I'm writing this on a late July morning, one of the few truly summer-like days we've had in the Northwest this weird year. It was one hell of a rainy winter. Darn near the rainiest on record. And of course along with downpour upon downpour comes cold. More than enough cold thank you very much. Our family has a cabin not far from Crater Lake and according to my cross-country skiing son, in Feb. the snow covered the peak.

Does anyone wonder why I've had Florida dreams since last year's Ninc conference and why I kept staring at this picture I took on Sanibel Island several years ago? 

Oh yes, 2010's Blow Your Mind Conference! What I took home from it has more than kept me sane and focused during the isolation that's inherent in this business. I didn't realize it at the time, but during those four (I cut out Sat. afternoon to spend time with my sister-in-law who lives in Tampa) days shaped and framed everything I've done career-wise since then. 

Let me rephrase that. I was at a point in my career where I knew I could continue making money doing what I was (erotica). At the same time I felt trapped.   I've been in this business over 30 years and believe I know my strengths and weaknesses. I'm not going to set the literary world on fire. There's no Great American Novel in me. What I am is a journeyman writer, a midlist pro. Throughout those 30 years I did everything I could to keep my fingers on the pulse of what publishers wanted, the trends, the hot and not. Erotica is hot (in more ways than one). In order for me to continue to pay those pesky bills, that's where I needed to position myself.

Oh yeah? A year ago I believed that. I marched to that tune. Not any longer and there's a #1 reason for that--what I learned while at Brainstorming On The Beach. It's impossible to pinpoint when the light bulb came on. It was the whole Future focus, realizing that times they-are-achanging and I can steer my own ship.  As I heard several times, the Big publishers are ocean liners slow to turn into new currents while small particularly epublishers are speedboats. Because I was already writing for three epublishers I knew the truth of that statement. 

But hold on, wait a minute! What's this I'm hearing in the workshops and at the bar? I can have my own boat? Just my size. I can either go it alone or join the growing flotilla. Some people had already built their boats and were heading out into the ocean. Others, like me, had yet to build a paddle but really, really want to. I took notes. I made lists. I stayed up half the night talking to my roommate. Instead of reading or napping on the flight home, I started prioritizing. Somehow, some way I was going to become captain of my own rowboat. Hmm. Maybe I'll even get a motor. (In my case that motor turned out to be www.ebooksbacklist.com )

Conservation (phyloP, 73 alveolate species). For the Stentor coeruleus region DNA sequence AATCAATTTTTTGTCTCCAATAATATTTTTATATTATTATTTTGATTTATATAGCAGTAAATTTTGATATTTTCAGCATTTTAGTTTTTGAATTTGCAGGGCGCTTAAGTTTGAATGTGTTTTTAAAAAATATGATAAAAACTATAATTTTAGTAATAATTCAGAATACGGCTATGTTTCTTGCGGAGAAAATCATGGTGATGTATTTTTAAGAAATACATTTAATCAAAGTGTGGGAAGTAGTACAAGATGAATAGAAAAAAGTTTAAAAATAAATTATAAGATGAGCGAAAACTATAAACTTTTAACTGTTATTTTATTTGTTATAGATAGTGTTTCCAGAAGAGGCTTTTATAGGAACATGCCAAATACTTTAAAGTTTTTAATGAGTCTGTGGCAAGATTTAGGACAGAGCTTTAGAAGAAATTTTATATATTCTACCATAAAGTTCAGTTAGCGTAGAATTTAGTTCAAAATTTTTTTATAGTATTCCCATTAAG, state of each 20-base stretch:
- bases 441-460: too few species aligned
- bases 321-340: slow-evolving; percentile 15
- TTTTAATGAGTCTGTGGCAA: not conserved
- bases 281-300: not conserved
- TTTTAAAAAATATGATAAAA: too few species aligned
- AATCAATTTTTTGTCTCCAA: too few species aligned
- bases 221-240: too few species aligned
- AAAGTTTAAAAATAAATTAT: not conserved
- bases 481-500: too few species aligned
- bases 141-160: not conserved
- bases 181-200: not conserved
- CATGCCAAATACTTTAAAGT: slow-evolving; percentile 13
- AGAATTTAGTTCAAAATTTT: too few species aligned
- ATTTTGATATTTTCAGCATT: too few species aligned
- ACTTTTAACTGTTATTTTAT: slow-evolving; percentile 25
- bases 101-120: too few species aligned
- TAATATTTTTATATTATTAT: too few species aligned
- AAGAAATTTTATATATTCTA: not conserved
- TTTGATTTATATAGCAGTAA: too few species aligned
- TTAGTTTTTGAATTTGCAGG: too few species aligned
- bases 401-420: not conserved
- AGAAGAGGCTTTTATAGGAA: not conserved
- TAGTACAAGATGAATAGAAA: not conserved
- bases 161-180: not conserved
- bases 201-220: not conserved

While meeting deadlines and marching to the tune I'd always marched to, I began taking tiny steps, becoming more confident along the way. Much of my growing confidence came from networking with some of the incredible people I met during the conference. I lovelovelove the intimacy of a Ninc conference, knowing I'm surrounded by others who speak my language and have the same scars. At Brainstorming, editors are colleagues, not 'them'. I haven't been in awe of any editor, publisher, or agent for awhile but chatting with Deb Werksman, Carolyn Pittis, and Angela James brought home the reality of their jobs.  Listening to them talk about those jobs got me to thinking--maybe I can do what they do, at least up to a point. What I have going for me is I only need to work with one writer, me, while they--well, you know.

 I'm now published on Kindle, Smashwords and the other electronic outlets and making plans to add more titles. That's truly the world's shortest synopsis for what I've been up to thanks to the kick in the butt I received at the Tradewind Island Resorts. The argument could be made that last year gave me direction for the rest of my writing life, but are you kidding! For my sanity, I need to be in Florida in Oct. I need the shot in the arm that will last for twelve months. 

See you there.

Vella Munn

Filed as: The Writing Life